(Tue, 26 May 2015 11:29:25 GMT)

Court fines and council tax turning into problem debt, says Citizens Advice
Charity has dealt with marked increase in inquiries over the past two years from people struggling with multiple financial problemsMagistrates’ fines and council tax bills are driving increasing numbers of people into problem debt, an advice charity said on Tuesday, as low wages and the increased cost of living squeeze household finances.In 2014/15, 46,538 people turned to Citizens Advice because they were unable to pay court fines, a 39% increase on the figure for the previous year, according to the charity’s latest analysis of its cases. Continue reading...
(Mon, 25 May 2015 23:01:07 GMT)

Johnny Depp could face 10 years in prison for taking his dogs to Australia
The Oscar-nominated actor has been threatened with a lengthy sentence after failing to declare his pets when flying to the countryAfter illegally bringing his two dogs to Australia, Johnny Depp could face up to 10 years behind bars.The actor, who is currently filming Pirates of the Caribbean: Dead Men Tell No Tales, landed himself in trouble earlier this month when he brought his two Yorkshire terriers to the country on his private jet. He failed to declare them and therefore broke the country’s quarantine laws. Related: Johnny Depp's dogs: their only crime was being born into a life of privilege | Elle Hunt Continue reading...
(Tue, 26 May 2015 09:02:52 GMT)

Malaysia mass graves: villagers tell of migrants emerging from secret jungle camps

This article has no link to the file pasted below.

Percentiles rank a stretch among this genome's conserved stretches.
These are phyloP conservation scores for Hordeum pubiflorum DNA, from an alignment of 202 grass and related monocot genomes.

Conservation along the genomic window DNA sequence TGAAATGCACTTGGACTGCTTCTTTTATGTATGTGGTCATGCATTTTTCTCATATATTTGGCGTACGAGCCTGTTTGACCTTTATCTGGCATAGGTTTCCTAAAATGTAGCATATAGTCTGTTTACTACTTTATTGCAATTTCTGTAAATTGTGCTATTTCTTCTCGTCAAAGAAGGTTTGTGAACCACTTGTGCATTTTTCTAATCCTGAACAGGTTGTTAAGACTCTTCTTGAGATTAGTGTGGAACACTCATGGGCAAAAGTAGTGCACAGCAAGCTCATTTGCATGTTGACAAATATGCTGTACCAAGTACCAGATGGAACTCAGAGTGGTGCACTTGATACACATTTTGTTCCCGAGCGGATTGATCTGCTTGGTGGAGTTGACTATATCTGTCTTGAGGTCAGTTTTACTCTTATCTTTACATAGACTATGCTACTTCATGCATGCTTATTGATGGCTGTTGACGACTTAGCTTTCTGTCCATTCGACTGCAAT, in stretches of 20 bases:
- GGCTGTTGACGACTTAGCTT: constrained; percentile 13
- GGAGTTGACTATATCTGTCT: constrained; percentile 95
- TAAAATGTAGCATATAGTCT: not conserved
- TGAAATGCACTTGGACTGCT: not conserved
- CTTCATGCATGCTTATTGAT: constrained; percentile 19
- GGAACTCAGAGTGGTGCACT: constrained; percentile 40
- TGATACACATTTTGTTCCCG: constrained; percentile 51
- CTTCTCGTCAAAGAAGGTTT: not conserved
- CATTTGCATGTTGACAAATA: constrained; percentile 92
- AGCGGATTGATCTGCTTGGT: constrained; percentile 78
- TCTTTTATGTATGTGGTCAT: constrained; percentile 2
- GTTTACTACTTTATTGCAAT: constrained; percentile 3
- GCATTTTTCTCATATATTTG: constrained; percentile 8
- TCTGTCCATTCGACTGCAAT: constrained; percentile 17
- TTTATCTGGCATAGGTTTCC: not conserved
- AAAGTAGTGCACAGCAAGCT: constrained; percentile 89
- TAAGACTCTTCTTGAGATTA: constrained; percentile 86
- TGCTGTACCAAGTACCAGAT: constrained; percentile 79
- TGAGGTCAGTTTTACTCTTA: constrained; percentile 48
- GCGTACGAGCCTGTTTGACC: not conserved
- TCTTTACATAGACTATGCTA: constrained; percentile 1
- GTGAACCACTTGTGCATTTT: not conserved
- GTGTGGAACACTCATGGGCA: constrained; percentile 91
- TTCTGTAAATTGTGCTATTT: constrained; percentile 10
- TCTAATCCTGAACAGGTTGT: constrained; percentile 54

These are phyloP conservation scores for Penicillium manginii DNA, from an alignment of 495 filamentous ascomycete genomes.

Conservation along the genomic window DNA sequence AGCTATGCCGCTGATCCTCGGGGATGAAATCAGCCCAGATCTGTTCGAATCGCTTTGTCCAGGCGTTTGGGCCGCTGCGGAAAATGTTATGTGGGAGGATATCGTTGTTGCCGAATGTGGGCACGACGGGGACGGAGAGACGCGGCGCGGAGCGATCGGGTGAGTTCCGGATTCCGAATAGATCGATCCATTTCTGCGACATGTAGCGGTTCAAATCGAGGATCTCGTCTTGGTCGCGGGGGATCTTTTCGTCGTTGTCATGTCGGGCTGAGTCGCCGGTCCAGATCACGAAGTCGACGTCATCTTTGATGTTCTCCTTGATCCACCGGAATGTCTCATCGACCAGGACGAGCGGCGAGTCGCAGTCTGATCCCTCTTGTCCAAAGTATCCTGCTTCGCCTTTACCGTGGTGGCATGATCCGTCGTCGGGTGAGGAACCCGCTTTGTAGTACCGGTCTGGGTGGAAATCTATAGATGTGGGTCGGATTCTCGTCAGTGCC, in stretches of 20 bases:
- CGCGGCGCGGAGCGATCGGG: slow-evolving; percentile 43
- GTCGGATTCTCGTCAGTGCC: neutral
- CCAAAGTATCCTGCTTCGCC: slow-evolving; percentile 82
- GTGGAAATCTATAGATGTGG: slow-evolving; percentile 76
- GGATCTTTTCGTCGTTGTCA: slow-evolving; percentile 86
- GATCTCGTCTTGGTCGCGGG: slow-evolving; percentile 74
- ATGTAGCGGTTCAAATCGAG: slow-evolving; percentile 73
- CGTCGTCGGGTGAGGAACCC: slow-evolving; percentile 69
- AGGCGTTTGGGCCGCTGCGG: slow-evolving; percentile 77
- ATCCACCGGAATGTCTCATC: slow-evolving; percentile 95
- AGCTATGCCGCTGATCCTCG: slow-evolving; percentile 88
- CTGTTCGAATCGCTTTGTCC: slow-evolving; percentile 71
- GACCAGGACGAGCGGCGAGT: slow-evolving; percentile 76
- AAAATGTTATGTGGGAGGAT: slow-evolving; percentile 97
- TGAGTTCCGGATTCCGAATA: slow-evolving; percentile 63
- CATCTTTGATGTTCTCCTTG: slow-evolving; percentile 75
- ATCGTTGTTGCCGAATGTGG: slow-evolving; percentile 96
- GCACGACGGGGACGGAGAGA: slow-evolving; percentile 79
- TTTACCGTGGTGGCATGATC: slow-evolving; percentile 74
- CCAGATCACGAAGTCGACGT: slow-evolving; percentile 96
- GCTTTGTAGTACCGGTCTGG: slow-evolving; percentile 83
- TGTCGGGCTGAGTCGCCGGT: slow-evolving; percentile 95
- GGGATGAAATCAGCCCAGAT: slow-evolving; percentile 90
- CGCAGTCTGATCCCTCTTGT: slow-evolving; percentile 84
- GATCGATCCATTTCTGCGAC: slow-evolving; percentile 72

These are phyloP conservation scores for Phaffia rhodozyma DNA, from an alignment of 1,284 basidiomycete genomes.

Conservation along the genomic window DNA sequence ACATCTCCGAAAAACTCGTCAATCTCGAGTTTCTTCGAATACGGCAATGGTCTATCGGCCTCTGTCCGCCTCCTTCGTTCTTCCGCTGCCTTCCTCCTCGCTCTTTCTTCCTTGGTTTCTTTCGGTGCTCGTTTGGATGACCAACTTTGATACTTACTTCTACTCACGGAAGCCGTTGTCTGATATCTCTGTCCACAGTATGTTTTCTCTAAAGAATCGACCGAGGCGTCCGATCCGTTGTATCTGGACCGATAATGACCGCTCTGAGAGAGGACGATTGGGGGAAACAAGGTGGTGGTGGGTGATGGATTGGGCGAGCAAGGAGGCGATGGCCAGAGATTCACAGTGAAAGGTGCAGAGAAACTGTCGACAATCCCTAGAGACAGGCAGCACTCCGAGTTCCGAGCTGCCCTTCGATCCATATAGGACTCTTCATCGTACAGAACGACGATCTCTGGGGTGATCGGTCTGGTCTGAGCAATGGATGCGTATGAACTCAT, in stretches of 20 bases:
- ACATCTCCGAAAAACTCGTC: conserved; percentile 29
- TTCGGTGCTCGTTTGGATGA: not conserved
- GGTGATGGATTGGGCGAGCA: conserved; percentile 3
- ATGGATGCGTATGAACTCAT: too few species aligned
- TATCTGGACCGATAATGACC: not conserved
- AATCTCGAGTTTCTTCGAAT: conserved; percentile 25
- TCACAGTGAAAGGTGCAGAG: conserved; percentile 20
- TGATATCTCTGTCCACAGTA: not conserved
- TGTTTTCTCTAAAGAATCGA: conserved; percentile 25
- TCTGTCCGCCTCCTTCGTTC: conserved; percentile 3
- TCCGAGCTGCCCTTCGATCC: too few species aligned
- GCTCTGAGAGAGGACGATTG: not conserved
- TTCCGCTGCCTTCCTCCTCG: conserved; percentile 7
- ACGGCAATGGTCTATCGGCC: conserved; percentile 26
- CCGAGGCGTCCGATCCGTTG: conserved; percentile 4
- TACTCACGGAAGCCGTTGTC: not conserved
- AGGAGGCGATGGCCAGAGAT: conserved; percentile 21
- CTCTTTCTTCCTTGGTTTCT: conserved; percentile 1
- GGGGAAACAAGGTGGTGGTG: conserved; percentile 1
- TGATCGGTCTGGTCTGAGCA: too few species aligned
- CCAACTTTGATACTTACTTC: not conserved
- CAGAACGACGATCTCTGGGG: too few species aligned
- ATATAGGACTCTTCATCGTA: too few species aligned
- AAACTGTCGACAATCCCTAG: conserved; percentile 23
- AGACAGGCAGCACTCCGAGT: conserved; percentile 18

Residents on the border village of Wang Kelian fear the worst as they reveal stories of desperate migrants who stumbled into their midstThe residents of Wang Kelian sensed something was amiss when a number of people stumbled on to their streets, weak and injured, and began to beg for food and water. “They would walk into my shop, with injuries covering their hands and feet. Some were just too weak to even speak properly,” said Lyza Ibrahim, who runs a food stall in the town on the northern Malaysian border with Thailand. Continue reading...
(Tue, 26 May 2015 07:18:48 GMT)

Mexico and US lashed by storms, leaving at least 17 dead
Texas and Oklahoma hit hard by tornado and flash floods, with thousands of Texans forced from their homesAt least 17 people have died in Mexico and the US after extreme weather lashed regions along the border over the weekend and into Monday.A tornado that struck Ciudad Acuña on the Mexican side of the border killed 13 as it destroyed homes and flung cars against buildings. Continue reading...